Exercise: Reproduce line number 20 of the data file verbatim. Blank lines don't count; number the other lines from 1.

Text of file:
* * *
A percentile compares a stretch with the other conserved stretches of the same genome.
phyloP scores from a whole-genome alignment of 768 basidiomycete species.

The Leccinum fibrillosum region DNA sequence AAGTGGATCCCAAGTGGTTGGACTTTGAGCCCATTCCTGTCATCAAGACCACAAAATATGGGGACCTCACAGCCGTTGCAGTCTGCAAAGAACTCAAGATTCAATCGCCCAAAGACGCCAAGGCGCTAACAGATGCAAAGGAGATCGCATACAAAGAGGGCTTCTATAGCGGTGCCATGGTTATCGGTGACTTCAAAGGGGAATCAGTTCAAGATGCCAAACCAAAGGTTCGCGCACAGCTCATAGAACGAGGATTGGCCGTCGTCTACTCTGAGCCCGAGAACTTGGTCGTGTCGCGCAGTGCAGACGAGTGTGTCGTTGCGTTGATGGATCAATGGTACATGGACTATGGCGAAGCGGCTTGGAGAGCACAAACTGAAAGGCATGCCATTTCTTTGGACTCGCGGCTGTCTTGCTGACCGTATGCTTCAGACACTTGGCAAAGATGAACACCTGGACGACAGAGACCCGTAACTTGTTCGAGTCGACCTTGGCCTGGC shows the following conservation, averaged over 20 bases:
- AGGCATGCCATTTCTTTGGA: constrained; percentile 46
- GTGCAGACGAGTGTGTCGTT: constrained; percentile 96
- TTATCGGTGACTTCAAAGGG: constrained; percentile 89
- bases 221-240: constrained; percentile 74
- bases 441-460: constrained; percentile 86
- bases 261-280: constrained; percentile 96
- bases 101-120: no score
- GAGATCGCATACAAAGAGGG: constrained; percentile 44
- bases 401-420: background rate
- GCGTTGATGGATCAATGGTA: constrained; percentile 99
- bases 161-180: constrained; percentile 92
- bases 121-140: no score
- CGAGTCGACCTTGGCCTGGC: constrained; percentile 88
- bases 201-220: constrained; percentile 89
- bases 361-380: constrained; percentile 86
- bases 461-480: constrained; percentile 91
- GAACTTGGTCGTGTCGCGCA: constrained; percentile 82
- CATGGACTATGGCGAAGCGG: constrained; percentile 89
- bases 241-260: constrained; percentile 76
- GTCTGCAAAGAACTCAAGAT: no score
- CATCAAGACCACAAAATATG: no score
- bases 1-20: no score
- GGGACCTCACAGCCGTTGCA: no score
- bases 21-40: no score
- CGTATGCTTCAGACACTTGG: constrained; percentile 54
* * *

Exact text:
- GAACTTGGTCGTGTCGCGCA: constrained; percentile 82